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Video Lighting: A Crash Course > Video Lighting: A Crash Course - Pg. 49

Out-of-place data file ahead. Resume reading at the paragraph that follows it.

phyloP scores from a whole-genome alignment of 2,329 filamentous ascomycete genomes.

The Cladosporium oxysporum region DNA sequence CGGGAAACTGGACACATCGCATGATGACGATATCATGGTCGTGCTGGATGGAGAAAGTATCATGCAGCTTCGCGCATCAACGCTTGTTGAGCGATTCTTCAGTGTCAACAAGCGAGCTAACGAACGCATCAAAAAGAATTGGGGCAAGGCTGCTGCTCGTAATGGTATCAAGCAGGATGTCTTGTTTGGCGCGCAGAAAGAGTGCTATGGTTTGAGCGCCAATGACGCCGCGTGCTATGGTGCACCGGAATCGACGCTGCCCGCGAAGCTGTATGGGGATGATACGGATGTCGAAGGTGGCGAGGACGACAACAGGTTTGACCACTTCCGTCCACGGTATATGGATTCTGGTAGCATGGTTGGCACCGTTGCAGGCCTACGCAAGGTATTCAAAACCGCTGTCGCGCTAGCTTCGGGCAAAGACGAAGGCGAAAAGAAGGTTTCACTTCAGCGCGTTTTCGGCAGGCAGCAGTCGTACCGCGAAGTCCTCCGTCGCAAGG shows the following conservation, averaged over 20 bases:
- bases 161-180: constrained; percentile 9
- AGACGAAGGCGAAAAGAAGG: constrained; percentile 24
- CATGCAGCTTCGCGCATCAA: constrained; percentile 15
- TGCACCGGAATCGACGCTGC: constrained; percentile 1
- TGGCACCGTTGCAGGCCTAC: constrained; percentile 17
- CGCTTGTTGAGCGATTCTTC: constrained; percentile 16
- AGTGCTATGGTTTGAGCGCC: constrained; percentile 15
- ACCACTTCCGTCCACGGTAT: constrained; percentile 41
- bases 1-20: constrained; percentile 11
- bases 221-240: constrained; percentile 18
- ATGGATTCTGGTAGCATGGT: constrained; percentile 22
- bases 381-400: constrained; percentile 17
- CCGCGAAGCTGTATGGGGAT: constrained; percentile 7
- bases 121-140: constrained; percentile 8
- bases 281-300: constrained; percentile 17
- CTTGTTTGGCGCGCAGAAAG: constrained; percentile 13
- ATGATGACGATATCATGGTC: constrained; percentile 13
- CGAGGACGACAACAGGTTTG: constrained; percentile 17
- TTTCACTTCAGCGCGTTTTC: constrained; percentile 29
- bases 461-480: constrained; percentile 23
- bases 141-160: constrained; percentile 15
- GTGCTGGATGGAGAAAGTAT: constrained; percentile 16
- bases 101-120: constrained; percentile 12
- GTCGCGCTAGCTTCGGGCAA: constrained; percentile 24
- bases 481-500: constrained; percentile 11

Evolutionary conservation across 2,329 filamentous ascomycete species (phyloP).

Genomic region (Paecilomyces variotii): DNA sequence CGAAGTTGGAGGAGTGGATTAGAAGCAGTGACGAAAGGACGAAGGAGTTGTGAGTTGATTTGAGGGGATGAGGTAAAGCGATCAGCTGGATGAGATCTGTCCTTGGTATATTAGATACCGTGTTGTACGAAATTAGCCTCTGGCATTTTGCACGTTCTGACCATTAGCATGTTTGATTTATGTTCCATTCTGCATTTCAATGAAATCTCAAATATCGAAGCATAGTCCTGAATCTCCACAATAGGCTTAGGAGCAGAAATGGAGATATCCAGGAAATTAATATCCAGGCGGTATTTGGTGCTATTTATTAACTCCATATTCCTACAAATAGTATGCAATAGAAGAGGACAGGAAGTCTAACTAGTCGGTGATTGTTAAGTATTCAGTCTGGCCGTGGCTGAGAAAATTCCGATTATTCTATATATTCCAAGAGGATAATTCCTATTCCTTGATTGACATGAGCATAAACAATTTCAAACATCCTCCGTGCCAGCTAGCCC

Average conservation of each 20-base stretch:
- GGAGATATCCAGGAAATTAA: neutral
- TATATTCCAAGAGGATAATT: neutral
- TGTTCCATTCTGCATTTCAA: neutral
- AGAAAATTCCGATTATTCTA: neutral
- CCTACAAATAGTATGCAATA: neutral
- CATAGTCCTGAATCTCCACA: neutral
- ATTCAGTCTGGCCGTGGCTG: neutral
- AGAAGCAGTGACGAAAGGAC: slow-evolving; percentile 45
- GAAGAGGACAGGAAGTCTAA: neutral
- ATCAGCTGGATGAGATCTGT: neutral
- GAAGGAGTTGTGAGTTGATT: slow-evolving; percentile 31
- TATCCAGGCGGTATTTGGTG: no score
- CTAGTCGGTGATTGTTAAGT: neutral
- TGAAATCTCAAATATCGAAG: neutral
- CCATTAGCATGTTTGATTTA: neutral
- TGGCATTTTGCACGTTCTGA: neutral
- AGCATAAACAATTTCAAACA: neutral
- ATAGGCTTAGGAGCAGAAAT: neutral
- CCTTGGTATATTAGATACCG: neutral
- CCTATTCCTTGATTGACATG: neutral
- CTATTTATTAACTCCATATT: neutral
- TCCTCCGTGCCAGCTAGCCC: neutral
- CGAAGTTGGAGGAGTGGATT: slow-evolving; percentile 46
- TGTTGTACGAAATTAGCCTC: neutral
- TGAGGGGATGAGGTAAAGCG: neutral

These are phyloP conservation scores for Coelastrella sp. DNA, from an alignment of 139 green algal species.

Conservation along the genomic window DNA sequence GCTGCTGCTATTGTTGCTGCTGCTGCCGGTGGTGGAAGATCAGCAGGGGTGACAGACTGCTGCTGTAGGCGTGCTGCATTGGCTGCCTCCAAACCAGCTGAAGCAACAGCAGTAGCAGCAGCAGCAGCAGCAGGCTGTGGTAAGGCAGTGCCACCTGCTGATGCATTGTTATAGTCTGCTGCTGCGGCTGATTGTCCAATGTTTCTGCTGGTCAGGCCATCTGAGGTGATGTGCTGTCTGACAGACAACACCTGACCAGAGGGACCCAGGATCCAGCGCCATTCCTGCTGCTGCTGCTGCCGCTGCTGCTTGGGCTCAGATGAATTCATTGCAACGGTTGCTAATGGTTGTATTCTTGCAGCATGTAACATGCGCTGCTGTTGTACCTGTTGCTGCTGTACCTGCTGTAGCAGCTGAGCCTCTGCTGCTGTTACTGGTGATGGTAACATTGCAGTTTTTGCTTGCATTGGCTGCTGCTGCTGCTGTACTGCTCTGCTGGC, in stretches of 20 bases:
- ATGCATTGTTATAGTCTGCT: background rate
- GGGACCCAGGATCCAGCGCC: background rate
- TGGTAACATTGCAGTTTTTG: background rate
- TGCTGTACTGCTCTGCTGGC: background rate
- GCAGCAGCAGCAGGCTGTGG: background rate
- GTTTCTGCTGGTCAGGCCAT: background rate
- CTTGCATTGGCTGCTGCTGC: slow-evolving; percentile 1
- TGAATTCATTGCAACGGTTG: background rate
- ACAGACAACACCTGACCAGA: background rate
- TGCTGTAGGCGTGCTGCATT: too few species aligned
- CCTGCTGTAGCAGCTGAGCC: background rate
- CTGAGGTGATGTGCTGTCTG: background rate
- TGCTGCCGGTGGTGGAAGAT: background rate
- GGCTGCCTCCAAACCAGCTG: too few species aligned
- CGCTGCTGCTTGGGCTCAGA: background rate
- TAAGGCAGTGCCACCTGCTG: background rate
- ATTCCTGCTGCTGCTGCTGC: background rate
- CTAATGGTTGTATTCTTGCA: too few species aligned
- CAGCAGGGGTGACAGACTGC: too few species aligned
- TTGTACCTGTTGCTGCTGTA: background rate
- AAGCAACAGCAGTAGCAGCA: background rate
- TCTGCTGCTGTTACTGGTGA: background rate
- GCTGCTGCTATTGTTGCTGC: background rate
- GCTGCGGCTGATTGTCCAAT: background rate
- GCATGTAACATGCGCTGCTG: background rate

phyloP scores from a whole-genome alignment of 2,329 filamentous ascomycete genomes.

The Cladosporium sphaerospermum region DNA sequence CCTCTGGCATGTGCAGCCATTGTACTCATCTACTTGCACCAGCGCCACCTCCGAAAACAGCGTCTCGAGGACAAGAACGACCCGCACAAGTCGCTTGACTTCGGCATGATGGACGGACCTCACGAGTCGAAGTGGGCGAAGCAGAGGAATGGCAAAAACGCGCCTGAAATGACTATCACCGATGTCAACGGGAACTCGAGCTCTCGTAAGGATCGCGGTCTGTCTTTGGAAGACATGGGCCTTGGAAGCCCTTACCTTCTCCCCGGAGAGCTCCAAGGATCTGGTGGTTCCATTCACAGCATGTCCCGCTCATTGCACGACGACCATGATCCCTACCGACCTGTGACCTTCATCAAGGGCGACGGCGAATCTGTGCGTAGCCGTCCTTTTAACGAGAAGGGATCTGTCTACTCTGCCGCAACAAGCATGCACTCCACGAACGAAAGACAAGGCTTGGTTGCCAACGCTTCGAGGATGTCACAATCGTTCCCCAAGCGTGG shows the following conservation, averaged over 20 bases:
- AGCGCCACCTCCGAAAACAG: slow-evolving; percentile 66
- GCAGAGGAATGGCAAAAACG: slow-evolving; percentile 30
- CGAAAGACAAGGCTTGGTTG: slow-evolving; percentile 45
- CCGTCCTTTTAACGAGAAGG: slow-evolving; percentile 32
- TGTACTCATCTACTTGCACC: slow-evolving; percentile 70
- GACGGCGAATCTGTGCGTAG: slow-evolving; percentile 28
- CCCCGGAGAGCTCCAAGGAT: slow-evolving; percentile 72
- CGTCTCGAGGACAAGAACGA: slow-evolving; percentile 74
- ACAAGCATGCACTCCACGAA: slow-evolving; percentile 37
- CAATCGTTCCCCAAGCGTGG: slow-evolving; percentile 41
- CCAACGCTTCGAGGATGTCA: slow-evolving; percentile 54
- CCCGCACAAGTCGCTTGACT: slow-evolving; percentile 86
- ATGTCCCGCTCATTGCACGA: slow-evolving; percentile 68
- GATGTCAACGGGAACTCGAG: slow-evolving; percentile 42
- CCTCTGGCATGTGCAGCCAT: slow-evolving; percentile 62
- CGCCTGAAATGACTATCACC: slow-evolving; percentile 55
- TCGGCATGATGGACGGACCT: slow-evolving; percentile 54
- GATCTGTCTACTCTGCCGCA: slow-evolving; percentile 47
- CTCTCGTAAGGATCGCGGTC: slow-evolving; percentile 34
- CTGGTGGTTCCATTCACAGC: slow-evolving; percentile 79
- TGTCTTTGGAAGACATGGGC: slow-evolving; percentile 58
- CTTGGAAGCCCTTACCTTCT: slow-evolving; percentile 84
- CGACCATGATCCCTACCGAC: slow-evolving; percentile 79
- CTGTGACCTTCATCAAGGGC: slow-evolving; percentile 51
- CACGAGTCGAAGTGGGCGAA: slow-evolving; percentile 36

pressed tightly against your side, use two hands, and breathe slowly and with con- trol. When you pan, turn from the waist, keeping your upper body straight. Bend your legs slightly to serve as shock absorbers. Tip: Regardless of your camcorder model, you'll get the best and steadiest results if you use your free hand to brace the bottom of the camera. Holding both sides of the camcorder isn't nearly as steady. Keep the Camera Steady ·Zoomout. When you're zoomed in to flm something distant, magnifying the image by, say, 10 times, remember that a one-millimeter jiggle gets magnifed many times. When you're zoomed in a lot, it's easy to produce extremely unsteady footage. Keep this in mind when deciding how much you want to zoom; the most stable picture results when you're zoomed out all the way. (Zooming also makes focus more critical, as described on page 58.) ·Consideramonopod. Despite the enormous boost in stability that a tripod gives your footage, you don't always have the time to unlatch, extend, and relatch each of the three legs. If the kind of shooting you do frequently requires such fast setup and takedown, consider a monopod. As much as it sounds like a creature from a sci-f movie, a monopod is actually a closer relative to a walking stick. It's a col- lapsible metal post for your camcorder. When using a monopod, you still have to steady the camcorder with your hands (jiggles are still possible), but the monopod